In Abruzzo, the area around Roccamontepiano is where the tradition is still alive. Pressed grapes are cooked slowly in a large copper pot (lu callare) on an open fire. In old days, a piece of iron chain covered with a terracotta plate was placed in the bottom of the pot to make sure that the wine doesn’t taste of metal. After hours of slow cooking, when the liquid is reduced by at least a half, it is left to cool down. Later, an equal quantity of fresh grape must is added and the blend is transferred small wooden barrels to ferment. One of the producers told me that in his family, every year, before going to the Christmas mass, a sip of vino cotto is poured for everyone, including little kids. His grandfather did it, as well as his father and he continues the ritual. For many centuries, locals have made a special barrel of vino cotto when a son is born in the family. It is left to age until the boy’s wedding day.

vino cotto abruzzo

It was impossible to buy a bottle of this ancient wine until a few years ago. Families made the brew for home consumption but were not allowed to sell it. Then a few local enthusiasts in Roccamontepiano got together, applied for funding to buy industrial equipment and opened a small production centre. Now they produce limited quantities of exquisite vino cotto aged for five, eight or 15 years. Although the wine is cooked in a steel tank in less than 30 minutes it is still delicious. Every year they also organise a festival of vino cotto with tastings and demonstrations of how the wine was cooked in old days.

vino cotto abruzzoIn Roccamontepiano, they say that the best cure for a cold is a small glass of hot vino cotto before bed. I love vino cotto with hot roasted chestnuts or almond biscotti dipped in it. Dark brown with an amber glow, the drink is rich without being too heavy. The dry fruit notes are rounded with a warm hint of wood and more than a thousand years of tradition.

Vino cotto is often confused with vin brulé and mosto cotto. What is the difference between them? Vin brulé is a hot spiced wine, like mulled wine. Mosto cotto is cooked reduced grape juice with must that is used for baking in Abruzzo.

You can buy vino cotto in the Centro di Produzione Vino Cotto, C.da Terranova, Roccamontepiano (CH).

Follow the Associazione Produttori Vino Cotto d’Abruzzo on Facebook here

Photos by Associazione Produttori Vino Cotto d’Abruzzo.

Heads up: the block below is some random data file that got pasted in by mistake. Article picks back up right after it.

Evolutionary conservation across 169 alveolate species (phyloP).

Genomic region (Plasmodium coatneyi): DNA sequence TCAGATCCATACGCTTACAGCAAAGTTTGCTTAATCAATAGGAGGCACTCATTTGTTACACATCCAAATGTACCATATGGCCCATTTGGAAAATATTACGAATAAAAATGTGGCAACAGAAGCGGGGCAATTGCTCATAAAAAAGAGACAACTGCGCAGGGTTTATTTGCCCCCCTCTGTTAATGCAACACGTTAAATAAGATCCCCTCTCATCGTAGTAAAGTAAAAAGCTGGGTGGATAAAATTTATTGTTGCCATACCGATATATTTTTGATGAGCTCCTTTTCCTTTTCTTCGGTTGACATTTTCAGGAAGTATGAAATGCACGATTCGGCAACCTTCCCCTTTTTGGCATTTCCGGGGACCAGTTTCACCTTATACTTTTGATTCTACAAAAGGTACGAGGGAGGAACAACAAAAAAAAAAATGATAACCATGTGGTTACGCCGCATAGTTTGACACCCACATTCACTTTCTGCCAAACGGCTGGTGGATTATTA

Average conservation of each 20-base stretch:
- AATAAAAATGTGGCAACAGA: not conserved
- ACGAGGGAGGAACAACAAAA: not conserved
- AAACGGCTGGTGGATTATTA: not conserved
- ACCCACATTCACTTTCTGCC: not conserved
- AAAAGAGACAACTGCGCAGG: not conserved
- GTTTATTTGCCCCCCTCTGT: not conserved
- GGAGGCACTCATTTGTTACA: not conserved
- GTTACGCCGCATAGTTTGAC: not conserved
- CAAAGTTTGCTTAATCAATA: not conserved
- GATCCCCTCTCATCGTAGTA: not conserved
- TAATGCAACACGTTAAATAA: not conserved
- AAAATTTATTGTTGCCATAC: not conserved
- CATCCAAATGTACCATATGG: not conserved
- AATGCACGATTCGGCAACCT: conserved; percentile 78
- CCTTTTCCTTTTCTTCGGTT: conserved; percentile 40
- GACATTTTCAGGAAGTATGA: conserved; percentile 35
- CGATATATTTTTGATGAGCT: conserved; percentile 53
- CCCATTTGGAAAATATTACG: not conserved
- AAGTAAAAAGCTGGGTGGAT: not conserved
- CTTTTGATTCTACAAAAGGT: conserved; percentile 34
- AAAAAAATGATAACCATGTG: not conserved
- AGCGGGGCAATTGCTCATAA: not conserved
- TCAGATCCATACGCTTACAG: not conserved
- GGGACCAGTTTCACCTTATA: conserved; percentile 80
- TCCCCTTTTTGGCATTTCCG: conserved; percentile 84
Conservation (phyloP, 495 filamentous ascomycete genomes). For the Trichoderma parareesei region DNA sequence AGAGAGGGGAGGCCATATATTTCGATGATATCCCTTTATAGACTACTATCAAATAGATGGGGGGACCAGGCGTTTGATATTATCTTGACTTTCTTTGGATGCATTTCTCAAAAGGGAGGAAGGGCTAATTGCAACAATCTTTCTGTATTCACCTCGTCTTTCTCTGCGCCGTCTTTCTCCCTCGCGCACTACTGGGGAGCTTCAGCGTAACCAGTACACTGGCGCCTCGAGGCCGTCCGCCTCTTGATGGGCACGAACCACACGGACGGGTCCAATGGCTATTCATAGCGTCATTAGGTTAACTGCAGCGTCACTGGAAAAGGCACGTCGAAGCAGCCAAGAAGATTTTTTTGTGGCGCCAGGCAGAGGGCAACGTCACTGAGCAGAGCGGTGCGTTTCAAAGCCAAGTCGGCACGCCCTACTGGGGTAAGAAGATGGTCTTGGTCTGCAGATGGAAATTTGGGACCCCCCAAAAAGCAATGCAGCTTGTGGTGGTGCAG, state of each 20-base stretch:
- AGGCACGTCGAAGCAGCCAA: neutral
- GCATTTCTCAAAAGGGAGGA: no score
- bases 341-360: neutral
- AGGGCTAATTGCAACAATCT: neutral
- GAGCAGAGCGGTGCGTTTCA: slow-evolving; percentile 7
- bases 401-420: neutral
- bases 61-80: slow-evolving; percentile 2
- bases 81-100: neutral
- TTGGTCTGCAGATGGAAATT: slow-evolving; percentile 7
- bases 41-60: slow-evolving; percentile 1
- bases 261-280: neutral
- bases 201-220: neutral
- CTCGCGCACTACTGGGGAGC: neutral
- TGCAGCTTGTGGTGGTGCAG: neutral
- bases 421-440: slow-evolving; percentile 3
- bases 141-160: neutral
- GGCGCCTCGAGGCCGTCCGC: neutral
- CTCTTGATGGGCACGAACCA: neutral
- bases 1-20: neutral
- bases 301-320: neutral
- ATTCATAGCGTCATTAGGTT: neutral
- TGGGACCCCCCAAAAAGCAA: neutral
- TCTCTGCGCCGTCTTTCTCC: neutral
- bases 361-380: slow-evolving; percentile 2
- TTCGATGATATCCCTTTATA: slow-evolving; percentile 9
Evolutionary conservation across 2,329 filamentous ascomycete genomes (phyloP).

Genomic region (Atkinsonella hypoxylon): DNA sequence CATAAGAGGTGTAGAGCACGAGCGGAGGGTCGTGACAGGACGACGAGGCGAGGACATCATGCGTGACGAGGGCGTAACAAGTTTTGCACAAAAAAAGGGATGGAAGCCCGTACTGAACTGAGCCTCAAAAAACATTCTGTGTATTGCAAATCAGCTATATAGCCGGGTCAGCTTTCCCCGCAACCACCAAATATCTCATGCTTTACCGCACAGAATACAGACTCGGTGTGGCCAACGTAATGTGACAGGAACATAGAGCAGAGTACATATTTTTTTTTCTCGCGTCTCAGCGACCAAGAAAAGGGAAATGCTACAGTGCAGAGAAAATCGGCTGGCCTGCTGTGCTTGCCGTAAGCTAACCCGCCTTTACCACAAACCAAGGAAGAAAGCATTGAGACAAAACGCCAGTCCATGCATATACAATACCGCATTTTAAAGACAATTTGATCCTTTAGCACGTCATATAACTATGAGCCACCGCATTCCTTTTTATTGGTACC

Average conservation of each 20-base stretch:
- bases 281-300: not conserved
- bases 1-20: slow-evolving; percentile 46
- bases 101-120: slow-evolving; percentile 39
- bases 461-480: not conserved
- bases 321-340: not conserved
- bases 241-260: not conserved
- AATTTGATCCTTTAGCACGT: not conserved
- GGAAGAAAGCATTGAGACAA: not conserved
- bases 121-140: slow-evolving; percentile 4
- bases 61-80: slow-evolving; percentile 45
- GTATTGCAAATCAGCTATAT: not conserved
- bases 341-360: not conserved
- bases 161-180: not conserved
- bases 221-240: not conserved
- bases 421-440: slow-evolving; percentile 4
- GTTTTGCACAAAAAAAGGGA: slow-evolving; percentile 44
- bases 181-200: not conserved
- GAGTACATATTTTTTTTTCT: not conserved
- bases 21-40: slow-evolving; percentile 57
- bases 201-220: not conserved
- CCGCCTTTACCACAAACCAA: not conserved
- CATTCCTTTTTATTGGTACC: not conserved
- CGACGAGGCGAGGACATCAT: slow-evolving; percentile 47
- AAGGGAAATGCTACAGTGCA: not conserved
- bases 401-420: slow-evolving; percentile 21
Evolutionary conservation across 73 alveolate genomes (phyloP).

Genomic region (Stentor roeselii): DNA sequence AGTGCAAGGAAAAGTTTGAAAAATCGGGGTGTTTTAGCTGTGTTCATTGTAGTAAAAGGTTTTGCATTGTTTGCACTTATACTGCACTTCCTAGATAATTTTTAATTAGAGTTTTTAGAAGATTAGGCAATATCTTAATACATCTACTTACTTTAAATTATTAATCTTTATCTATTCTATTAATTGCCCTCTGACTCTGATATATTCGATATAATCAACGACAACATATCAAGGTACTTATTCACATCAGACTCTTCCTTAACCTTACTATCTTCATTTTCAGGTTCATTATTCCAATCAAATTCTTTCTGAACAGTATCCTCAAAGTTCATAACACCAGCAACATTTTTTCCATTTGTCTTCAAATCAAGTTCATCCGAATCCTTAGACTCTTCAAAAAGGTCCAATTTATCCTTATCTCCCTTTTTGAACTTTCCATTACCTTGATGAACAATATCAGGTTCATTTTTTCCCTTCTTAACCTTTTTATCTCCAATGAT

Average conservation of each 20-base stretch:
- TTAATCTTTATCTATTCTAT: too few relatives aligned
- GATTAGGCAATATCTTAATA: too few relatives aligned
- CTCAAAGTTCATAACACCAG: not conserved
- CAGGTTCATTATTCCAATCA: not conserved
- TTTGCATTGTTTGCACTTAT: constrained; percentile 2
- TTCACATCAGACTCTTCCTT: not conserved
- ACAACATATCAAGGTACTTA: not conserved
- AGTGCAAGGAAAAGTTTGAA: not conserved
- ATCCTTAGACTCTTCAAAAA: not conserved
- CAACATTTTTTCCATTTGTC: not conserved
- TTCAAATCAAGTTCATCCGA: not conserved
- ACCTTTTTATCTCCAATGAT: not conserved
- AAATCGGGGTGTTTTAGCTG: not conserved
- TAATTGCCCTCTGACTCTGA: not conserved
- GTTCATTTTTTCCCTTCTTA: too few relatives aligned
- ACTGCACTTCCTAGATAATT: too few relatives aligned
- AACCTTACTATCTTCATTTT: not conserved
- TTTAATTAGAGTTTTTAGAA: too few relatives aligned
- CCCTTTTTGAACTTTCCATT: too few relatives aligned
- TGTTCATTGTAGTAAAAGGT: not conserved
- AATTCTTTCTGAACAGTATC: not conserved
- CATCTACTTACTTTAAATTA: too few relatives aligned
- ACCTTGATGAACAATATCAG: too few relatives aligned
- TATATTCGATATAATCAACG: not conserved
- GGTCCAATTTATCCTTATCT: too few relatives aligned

Dunk your tarallucci Abruzzo-style

It has been a busy season here. I have met so many wonderful people from all over the world on my food and wine tours in Abruzzo. Everyone loves the local cuisine and sings praise to the region’s wines and hearty dishes. But there is one experience on my Pescara food tour that everybody is crazy about: getting a small glass of wine at the Don Gennaro wine shop and dipping pieces of tarralucci al vino, ring-shaped biscuits, in it. In Italian it is called “inzupparli”. For most of my clients, it is a new culinary experience and they often look at me as if waiting for an approving nod before dunking their biscuit in the wine, the gesture that somehow feels naughty and unfamiliar nowadays. It is an old tradition that takes us back to the days when locals drank wine not only to be merry but relied on it for extra calories. Farmers would pack tarallucci al vino or some other humble carb and plenty of home-made wine to re-fuel during a quick break while working in the fields.

tarallucci al vino abruzzo

I learnt about the dunking tradition from a friend’s nonna, who said that it was the best way to eat tarallucci. And she was right. The slightly sweet dense dough combined with a no-nonsense table wine tastes rustic and good. It won’t work with a fancy wine from a bottle, you need “vino sfuso”, or bulk wine, sharp and strong, to fully immerse in this authentic taste of Abruzzo.

Tarallucci al vino are easy and quick to make. It is one of those very old Abruzzese recipes that only calls for a few simple (vegan!) ingredients: flour, wine and olive oil. I added some sugar but in the past mosto cotto, or slowly cooked grape must, was a go-to sweetener. Use the ancient grain solina or wholegrain flour to achieve the slightly coarse, rustic texture. Tarallucci al vino can be made with white or red wine.

food and wine tours abruzzo

Tarallucci al vino

Makes 15-20 biscuits

Ingredients:

150 ml white wine (pecorino or trebbiano d’Abruzzo)

150g sugar

150ml EVOO

500g solina flour

Pinch of salt

Few pinches of fennel seeds

Preparation:

Mix the wine and olive oil with a fork in a bowl, add the sugar, then the flour, salt and fennel seeds mixing the ingredients thoroughly to create homogenous dough. If the dough is still too sticky, add more flour until it is elastic, soft and easy enough to handle with your hands. Do not overwork it or the biscuits will be too hard. Make a ball and leave the dough to rest in the fridge for 30 minutes.

Pre-heat the oven to 190°C.

Take small amounts of the cooled dough, roll them slightly to make short thick cords. Connect the ends to make a fat ring. Bake for 25-30 mins until golden. If your rings are thin, reduce the baking time to 20 minutes.

When they cool down, dunk away in a glass of simple Montepulciano d’Abruzzo!